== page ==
Who says there's a lot of sneering on the left at "the blue-collar class"? Again, my dad worked telephone lines every summer when I was small because he didn't make enough money as a high school teacher, and I put myself through college working in a restaurant kitchen. Of course that was a different economic world, but I don't hear anybody sneering at people who work with their hands, and I wouldn't put up with it if I did. (And I take care to emphasize that the people I do kind of sneer at, the Republican voters, are mostly well-off small-business proprietors and local professionals, who appreciate the tax cuts—the people who work with their hands for shitty pay mostly don't vote, sadly, but they don't have a lot of good reasons for believing politicians are going to do them a lot of good. Did Hochschild ask her subjects about their voting behavior?)
Does Hochschild really hear that sneering in the sociology department in Berkeley? (Those guys need their membership in the international Communist conspiracy revoked! Or they don't exist). Or is it that she hears her Louisiana subjects complaining about how those "coastal" people sneer at them because that's what Rush Limbaugh told them and it's a part of their "deep story"?
Why don't I have a deep story? Why doesn't Hochschild?
Which brings me to the other point: this research approach, which makes such a big point of its respect for the subjects and their feelings, is actually deeply contemptuous of them. While Hochschild and her Berkeley friends have agency, and listening ability, and a range of different kinds of intelligence, academic and emotional, to work with, the white southerners are helpless and one-dimensional objects of pity. You can't ask them to take any responsibility for their beliefs, which they automatically imbibe with their mother's milk, off the radio—all you can do is show them your "empathy"—if you were brought up under the same idiotic limitations you might be afraid of feminazis too. It's a kind of colonialist view of simple-minded natives who can't be expected to think for themselves the way people from advanced societies do.
This is partly a consequence of the history of sociology in the United States, where it was rigorously separated from anthropology, sort of the way Pope Alexander VI separated the spheres of Spanish and Portuguese influence in the New World, in exclusive territorial zones, sociologists studying a generalized "us" and anthropologists a generalized "them". Sociology became a largely quantitative subject, concerned with collecting data about mostly white, mostly English-speaking people, about whom there wasn't a lot of mystery, while anthropologists charged out to Africa and South America and the Pacific and other exotic locations where everything was mysterious. They were literally following the paths of imperialism, in fact, and they eventually had to confront the ethical problems of imperialism, which are precisely of this type: the denial to the Other of her or his full humanity, the objectification of the research subject. It was necessary to find ways of bringing a critical approach to the work (something which could be found in Europe, where the anthropology-sociology division hardly existed), for the researcher to be continually questioning her- or himself and the interviewer-subject relationship.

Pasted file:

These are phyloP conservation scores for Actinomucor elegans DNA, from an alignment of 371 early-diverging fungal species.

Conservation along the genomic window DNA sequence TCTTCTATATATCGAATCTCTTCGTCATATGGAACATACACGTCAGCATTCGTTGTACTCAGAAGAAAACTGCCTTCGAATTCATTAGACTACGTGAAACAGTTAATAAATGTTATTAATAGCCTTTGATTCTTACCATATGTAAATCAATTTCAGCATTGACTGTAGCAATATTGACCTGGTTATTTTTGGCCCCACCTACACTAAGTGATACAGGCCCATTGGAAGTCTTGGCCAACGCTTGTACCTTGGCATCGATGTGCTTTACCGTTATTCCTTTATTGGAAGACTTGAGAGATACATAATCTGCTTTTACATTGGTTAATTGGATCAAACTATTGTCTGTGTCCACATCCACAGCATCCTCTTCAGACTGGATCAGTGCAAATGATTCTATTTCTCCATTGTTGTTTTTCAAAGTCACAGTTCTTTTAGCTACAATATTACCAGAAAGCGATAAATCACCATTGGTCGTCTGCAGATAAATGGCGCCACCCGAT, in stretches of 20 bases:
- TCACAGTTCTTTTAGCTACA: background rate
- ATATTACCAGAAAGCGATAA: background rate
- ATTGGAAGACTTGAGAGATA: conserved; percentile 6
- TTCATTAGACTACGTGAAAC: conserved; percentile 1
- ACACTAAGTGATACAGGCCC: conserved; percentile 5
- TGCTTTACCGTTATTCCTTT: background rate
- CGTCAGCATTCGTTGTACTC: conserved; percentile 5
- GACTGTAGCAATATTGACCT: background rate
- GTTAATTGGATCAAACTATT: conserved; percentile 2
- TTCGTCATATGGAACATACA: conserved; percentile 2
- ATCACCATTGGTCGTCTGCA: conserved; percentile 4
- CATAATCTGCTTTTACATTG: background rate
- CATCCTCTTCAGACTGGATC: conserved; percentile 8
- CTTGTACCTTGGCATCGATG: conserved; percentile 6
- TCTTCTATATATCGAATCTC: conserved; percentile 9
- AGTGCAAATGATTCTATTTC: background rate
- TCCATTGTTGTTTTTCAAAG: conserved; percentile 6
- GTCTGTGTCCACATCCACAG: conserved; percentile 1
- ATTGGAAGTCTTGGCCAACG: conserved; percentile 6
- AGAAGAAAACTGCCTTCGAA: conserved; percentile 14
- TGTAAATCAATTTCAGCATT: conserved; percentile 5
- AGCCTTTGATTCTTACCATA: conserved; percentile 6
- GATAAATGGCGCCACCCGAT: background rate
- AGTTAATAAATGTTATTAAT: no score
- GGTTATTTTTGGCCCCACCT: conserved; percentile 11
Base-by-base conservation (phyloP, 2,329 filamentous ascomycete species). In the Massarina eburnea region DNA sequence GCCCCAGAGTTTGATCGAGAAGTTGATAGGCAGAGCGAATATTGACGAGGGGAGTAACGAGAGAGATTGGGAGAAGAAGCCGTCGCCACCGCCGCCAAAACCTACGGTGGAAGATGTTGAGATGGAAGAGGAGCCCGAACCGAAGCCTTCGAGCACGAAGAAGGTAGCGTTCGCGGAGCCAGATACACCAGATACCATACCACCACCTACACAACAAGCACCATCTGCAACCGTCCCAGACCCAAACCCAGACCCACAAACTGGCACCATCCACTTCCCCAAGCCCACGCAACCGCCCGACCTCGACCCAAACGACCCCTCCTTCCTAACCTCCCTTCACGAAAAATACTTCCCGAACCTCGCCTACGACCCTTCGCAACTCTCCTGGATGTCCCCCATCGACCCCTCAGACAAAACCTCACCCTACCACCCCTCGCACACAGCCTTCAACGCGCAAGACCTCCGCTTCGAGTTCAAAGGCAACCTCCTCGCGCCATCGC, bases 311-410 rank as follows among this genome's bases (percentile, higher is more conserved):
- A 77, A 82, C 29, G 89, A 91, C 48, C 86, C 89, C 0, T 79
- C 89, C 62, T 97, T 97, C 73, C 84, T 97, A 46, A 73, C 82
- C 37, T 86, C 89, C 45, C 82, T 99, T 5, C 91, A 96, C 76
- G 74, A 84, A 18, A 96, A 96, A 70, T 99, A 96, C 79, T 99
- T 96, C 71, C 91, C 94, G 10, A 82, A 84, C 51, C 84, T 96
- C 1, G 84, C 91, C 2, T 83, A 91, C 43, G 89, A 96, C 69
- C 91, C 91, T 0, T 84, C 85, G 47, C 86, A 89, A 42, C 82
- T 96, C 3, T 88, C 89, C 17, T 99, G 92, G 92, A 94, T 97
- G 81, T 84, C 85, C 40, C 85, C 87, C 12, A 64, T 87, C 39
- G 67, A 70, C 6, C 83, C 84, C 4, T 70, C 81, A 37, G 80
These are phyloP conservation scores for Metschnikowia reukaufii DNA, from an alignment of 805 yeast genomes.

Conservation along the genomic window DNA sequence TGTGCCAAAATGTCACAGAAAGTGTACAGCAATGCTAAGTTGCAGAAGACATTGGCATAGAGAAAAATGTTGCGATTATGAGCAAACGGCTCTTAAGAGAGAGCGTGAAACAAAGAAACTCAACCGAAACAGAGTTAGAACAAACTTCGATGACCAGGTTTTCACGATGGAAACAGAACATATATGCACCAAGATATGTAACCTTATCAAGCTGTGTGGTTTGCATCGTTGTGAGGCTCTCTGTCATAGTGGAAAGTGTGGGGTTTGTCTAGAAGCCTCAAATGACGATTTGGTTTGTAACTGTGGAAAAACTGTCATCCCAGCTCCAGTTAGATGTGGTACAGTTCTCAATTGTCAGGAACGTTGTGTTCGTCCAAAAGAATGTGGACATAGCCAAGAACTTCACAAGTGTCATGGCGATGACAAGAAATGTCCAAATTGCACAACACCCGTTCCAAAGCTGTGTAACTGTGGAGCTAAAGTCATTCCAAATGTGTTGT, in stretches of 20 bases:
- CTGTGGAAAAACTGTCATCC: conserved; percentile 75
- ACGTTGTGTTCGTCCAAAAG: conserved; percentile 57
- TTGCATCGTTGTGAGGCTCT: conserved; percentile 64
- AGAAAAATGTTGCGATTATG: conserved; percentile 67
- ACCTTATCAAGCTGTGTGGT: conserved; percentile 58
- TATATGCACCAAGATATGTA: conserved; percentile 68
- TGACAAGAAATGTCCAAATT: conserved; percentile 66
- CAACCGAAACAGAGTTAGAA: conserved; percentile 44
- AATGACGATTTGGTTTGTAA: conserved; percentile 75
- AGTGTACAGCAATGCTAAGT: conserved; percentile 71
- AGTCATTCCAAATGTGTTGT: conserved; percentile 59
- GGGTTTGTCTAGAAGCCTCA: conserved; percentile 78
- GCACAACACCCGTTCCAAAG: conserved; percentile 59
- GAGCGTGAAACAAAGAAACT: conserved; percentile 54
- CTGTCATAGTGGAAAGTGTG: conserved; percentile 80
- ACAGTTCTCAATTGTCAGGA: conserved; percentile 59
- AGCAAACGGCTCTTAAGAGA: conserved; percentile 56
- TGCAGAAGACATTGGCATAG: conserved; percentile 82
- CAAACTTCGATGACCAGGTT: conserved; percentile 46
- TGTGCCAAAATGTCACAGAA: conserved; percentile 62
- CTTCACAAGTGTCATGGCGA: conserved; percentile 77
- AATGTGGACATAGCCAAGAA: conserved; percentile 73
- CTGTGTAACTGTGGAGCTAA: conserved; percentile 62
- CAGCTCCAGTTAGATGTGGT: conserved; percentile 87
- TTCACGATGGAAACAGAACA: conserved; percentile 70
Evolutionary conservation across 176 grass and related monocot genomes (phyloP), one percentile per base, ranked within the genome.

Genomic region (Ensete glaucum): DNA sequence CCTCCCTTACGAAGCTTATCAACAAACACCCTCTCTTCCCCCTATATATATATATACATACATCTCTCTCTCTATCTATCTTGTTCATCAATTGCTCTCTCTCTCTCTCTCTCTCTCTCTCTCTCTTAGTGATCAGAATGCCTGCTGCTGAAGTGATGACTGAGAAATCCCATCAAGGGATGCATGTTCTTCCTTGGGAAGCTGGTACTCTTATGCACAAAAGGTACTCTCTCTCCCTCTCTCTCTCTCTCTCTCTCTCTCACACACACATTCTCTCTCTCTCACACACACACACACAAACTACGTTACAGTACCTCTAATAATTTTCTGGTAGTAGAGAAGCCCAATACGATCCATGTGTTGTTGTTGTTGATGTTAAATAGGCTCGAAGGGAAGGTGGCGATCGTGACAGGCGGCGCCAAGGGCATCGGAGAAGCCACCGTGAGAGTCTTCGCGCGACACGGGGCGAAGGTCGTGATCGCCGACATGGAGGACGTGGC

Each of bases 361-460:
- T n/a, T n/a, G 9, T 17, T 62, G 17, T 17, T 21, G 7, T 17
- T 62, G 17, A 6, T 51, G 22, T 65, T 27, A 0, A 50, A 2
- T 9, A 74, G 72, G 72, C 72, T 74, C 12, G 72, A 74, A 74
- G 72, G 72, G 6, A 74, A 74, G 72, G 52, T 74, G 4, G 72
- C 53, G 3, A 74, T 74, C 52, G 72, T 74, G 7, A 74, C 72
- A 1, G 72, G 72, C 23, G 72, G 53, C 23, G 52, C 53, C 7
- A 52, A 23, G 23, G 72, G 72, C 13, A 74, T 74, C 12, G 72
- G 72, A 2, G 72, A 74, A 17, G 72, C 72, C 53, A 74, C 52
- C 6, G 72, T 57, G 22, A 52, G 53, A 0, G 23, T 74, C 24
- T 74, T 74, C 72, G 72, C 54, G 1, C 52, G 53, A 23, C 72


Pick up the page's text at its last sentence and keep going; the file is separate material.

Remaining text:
Sociology in the US was far behind in this evolution, and Hochschild herself (b.1940) was a pioneer in bringing sociology to a recognition of the humanity of the subject, in her work on the sociology of the emotions, but in this ethnographic work in Louisiana she's making all the worst mistakes of imperial anthropologists in the years before World War II, objectifying the natives and treating herself as transcendently wise and unquestionable. It's just awful, and it's deeply counterproductive. You're not giving people their full humanity if you think they're not smart enough to be wrong and occasionally recognize it.